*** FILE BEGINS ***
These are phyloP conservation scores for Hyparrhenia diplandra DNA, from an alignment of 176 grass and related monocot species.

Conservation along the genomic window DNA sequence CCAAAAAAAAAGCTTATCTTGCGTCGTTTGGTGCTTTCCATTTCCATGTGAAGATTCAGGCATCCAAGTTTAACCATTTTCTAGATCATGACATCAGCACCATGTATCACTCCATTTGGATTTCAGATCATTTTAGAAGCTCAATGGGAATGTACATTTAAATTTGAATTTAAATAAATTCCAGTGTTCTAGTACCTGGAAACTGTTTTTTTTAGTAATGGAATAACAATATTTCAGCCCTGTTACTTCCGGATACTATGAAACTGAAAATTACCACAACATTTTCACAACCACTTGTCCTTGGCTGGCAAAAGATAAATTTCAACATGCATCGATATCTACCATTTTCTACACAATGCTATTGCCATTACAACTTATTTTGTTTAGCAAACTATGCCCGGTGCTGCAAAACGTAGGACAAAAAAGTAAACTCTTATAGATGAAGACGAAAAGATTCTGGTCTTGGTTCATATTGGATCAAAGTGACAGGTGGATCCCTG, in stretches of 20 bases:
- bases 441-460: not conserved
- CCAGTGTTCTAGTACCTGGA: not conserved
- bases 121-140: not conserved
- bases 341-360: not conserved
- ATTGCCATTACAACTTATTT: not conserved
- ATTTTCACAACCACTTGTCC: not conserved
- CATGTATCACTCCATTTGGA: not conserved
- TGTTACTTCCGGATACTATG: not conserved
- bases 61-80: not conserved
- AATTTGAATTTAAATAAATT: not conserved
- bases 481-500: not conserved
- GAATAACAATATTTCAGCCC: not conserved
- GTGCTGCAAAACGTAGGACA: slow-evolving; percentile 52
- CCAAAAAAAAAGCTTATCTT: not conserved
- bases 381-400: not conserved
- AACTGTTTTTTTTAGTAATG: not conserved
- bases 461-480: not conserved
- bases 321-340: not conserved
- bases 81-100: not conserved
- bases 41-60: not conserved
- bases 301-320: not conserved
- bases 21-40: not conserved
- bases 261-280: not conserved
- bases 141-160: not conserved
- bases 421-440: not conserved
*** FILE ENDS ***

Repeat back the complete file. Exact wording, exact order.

These are phyloP conservation scores for Hyparrhenia diplandra DNA, from an alignment of 176 grass and related monocot species.

Conservation along the genomic window DNA sequence CCAAAAAAAAAGCTTATCTTGCGTCGTTTGGTGCTTTCCATTTCCATGTGAAGATTCAGGCATCCAAGTTTAACCATTTTCTAGATCATGACATCAGCACCATGTATCACTCCATTTGGATTTCAGATCATTTTAGAAGCTCAATGGGAATGTACATTTAAATTTGAATTTAAATAAATTCCAGTGTTCTAGTACCTGGAAACTGTTTTTTTTAGTAATGGAATAACAATATTTCAGCCCTGTTACTTCCGGATACTATGAAACTGAAAATTACCACAACATTTTCACAACCACTTGTCCTTGGCTGGCAAAAGATAAATTTCAACATGCATCGATATCTACCATTTTCTACACAATGCTATTGCCATTACAACTTATTTTGTTTAGCAAACTATGCCCGGTGCTGCAAAACGTAGGACAAAAAAGTAAACTCTTATAGATGAAGACGAAAAGATTCTGGTCTTGGTTCATATTGGATCAAAGTGACAGGTGGATCCCTG, in stretches of 20 bases:
- bases 441-460: not conserved
- CCAGTGTTCTAGTACCTGGA: not conserved
- bases 121-140: not conserved
- bases 341-360: not conserved
- ATTGCCATTACAACTTATTT: not conserved
- ATTTTCACAACCACTTGTCC: not conserved
- CATGTATCACTCCATTTGGA: not conserved
- TGTTACTTCCGGATACTATG: not conserved
- bases 61-80: not conserved
- AATTTGAATTTAAATAAATT: not conserved
- bases 481-500: not conserved
- GAATAACAATATTTCAGCCC: not conserved
- GTGCTGCAAAACGTAGGACA: slow-evolving; percentile 52
- CCAAAAAAAAAGCTTATCTT: not conserved
- bases 381-400: not conserved
- AACTGTTTTTTTTAGTAATG: not conserved
- bases 461-480: not conserved
- bases 321-340: not conserved
- bases 81-100: not conserved
- bases 41-60: not conserved
- bases 301-320: not conserved
- bases 21-40: not conserved
- bases 261-280: not conserved
- bases 141-160: not conserved
- bases 421-440: not conserved